2008 is likely to be a volatile year. Avoid these two types of high-risk stocks, but keep your eyes open, because that volatility will also bring big opportunities.
In fact, it already has. There are some excellent stocks that are already trading at prices way below their fair value, offering huge upside potential with reduced risk.
Tuesday, January 1, 2008
Gaming finally catching Indian fancy
December 31, 2007
The year 2007 surely belonged to the Indian gaming industry. Though investments made were larger than the returns, the number of people playing games certainly grew.
For instance, Zapak Digital Entertainment has, within a year of its launch, garnered 150,000 unique visitors and 270,000 total visits a day on its site. Till date, it has 4 million registered user with a total of 100 million page views.
Rohit Sharma, COO, said, "Currently one per cent of our free users are converted to paid customers for both downloadable games and cash games. This kind of percentage is a worldwide standard. However, with the launch of our Zapak Cards and the aggressive retail presence that we have across the country (over 5000 outlets), we expect the figure to rise to 30 per cent."
Indiagames.com, which adopted a completely different marketing strategy, is also growing fast. The company launched its subscription-based gaming for online users. It already has 10,000 users on its subscription model.
Vishal Gondal, founder and director, Indiagames said, "We expect the number to go up to 100,000 next year. While the growth is huge, we are still less than a per cent of the total broadband user base."
Players such as Games2win and Kreeda Games have even managed to attract Investment from the venture capital (VC) funds. While Games2win was able to raise $5 million from Clearstone and SVB, Kreeda Games received funding from IDG Venture India and Softbank.
Arun Natrajan, founder and CEO, Venture Intelligence said, "Gaming is definitely a sector that is attracting VC attention and we expect to see some investments happening in this space in the next few months. However, with the relatively high costs of gaming consoles and PCs in India, the real growth in this sector is expected to come from the mobile phone segment. While business models in the mobile gaming sector are at a nascent stage now, we can expect a couple of highly profitable companies to emerge in this space going forward."
The mobile gaming market today worths about Rs 120 crore (Rs 1.20 billion) and is expected to touch Rs 1,200 crore (Rs 12 billion) by 2011. With the average revenue per user (ARPU) is declining, operators are increasingly looking at ways to generate additional revenues -- mobile advertisements being one such option.
Advergaming -- placement of brands in mobile games -- is the fastest growing segment. Mobiles were the best way to showcase a brand and also interact with users, said analysts. Mobile2win, which has already worked with over 10 brands for advergaming, is in talks with 35-40 brands for similar tie-ups.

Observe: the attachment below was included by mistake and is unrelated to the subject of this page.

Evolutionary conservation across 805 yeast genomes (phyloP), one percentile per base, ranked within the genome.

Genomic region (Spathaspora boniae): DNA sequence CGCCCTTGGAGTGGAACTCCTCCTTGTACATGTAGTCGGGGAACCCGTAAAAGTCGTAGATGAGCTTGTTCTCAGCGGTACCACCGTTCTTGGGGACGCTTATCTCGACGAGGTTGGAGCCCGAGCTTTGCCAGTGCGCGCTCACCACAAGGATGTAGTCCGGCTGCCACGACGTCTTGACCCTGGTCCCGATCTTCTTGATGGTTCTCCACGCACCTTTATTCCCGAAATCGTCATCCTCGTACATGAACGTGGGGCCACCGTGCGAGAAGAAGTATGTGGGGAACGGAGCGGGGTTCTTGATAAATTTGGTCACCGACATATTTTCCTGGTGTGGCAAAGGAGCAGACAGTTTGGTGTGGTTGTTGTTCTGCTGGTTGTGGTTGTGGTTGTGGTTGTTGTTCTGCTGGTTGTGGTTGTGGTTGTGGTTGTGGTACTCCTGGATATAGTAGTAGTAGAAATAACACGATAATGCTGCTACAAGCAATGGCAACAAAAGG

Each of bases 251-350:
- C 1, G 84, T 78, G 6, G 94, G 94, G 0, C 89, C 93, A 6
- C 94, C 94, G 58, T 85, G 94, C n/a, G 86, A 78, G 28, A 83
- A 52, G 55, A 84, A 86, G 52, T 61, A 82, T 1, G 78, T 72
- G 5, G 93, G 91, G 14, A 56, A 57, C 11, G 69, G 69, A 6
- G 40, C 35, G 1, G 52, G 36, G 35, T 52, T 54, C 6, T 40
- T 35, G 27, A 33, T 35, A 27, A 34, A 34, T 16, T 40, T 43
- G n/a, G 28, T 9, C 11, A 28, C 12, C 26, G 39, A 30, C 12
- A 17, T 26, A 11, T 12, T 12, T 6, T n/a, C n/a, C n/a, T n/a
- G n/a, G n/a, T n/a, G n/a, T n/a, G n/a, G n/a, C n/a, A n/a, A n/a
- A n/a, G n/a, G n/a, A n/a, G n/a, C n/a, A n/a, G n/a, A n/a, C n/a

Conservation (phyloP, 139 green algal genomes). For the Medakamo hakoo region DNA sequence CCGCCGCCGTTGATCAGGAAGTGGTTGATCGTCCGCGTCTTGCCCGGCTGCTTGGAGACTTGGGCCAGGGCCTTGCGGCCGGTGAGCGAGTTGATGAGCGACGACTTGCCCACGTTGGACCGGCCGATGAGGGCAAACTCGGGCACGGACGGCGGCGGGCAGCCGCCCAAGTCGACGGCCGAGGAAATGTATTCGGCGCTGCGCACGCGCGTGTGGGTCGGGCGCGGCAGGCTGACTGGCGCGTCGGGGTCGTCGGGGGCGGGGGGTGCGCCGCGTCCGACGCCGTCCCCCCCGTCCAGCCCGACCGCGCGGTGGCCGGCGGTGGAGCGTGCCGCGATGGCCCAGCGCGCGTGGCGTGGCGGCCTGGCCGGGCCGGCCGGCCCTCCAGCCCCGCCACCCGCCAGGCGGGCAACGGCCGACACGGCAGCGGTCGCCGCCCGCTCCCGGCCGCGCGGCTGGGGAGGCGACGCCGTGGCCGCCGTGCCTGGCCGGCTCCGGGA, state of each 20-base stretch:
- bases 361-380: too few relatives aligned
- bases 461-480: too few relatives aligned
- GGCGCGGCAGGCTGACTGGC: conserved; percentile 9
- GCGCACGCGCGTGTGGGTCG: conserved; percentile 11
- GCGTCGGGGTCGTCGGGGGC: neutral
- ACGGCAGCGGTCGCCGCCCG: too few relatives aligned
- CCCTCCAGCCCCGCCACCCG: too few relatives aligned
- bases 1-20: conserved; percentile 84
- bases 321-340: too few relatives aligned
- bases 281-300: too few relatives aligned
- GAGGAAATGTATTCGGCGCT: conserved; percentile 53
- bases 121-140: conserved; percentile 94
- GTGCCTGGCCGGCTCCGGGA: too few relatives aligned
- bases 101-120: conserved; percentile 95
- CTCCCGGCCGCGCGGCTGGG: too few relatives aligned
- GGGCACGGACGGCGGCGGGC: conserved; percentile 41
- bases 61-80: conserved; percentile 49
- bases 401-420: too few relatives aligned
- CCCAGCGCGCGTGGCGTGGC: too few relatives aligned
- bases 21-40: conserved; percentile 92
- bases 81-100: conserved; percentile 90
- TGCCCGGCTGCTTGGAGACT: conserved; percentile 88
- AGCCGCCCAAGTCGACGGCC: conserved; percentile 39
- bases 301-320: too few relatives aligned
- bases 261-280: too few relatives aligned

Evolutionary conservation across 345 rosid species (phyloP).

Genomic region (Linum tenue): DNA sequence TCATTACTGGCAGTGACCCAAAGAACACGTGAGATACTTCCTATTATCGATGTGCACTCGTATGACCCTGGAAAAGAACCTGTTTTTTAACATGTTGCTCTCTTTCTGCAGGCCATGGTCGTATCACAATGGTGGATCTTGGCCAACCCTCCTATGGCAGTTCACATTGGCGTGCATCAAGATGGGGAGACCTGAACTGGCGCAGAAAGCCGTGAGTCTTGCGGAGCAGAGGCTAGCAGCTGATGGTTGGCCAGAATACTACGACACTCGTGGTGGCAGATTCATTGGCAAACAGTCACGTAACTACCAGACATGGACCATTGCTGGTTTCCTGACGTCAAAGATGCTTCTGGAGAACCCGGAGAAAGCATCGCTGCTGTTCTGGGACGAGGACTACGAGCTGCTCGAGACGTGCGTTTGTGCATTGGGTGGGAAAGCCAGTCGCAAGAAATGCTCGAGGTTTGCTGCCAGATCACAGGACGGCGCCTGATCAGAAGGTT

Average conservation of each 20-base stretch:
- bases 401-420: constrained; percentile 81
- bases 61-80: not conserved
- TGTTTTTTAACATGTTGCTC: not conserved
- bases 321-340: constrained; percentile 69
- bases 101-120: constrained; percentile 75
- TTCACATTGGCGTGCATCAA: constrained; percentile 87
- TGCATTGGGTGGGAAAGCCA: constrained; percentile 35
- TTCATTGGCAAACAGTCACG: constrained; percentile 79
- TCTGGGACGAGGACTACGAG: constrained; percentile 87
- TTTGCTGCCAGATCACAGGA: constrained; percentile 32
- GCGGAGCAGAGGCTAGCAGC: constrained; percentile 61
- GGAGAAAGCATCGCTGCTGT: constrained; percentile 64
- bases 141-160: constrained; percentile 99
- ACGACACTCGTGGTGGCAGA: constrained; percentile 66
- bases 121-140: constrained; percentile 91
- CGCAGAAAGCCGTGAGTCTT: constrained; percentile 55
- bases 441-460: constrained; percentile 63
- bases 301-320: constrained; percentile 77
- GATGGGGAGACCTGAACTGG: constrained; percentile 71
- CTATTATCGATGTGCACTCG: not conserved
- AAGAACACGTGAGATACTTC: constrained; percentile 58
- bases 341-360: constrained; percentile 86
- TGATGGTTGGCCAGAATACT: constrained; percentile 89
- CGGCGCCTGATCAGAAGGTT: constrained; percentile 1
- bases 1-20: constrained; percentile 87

Rajiv Hiranandani, co-founder and country head, Mobile2win felt that advergaming would increase 300-350 per cent as brands were looking at this medium (mobiles) to reach customers.
Telecom players such as Reliance Communications [Get Quote] are increasingly looking at generating revenues from advergaming. Since 2003, it has associated with 40 brands across verticals. Mahesh Prasad, president, applications, solutions and content, felt advertisement on mobile was a serious opportunity.
"Mobile advertisement is not all hype. Look at Japan, mobile advertisement is around $1.2 billion market. Every operators across the globe is furthering the concept. This medium gives the advertiser 360 degree approach to the campaign," he said.
However, Neeraj Roy of Hungama said while mobile gaming could grow, it was being hampered due to limited GPRS connectivity and available content.
"Games on mobile continue and at present around 70,000-80,000 games get downloaded every day. But this is still small compared with other entertainment applications," Roy said.
The story is same for the console gaming segment as well. While analysts were sceptical on the uptake of console gaming due to price, major players such as Sony and Microsoft are bullish on growth.
The console gaming market in the country was expected to grow to $125.4 million (around Rs 500 crore -- Rs 5 billion) by 2010, said an iSuppli study.
The total install base of Sony Playstation in India is 300,000 (including grey market) and in 2008, the company is expecting a sale of 50,000-60,000 units. India is an important market can be gauged from the fact that the company reduced the prices of its game titles as well as of the consoles this year.
While, the company had earlier announced to cut price for gaming titles from Rs 999 to Rs 499, it recently reduced prices of Playstation3 from Rs 34,990 to Rs 29,990.
Antindriya Bose, country manager, Playstation, said, "The company feels that the price cut was important to get the Indian user at par with their European counterpart."
Mohit Anand, country head, Microsoft entertainment and devices division, is confident about the growth of console gaming in India.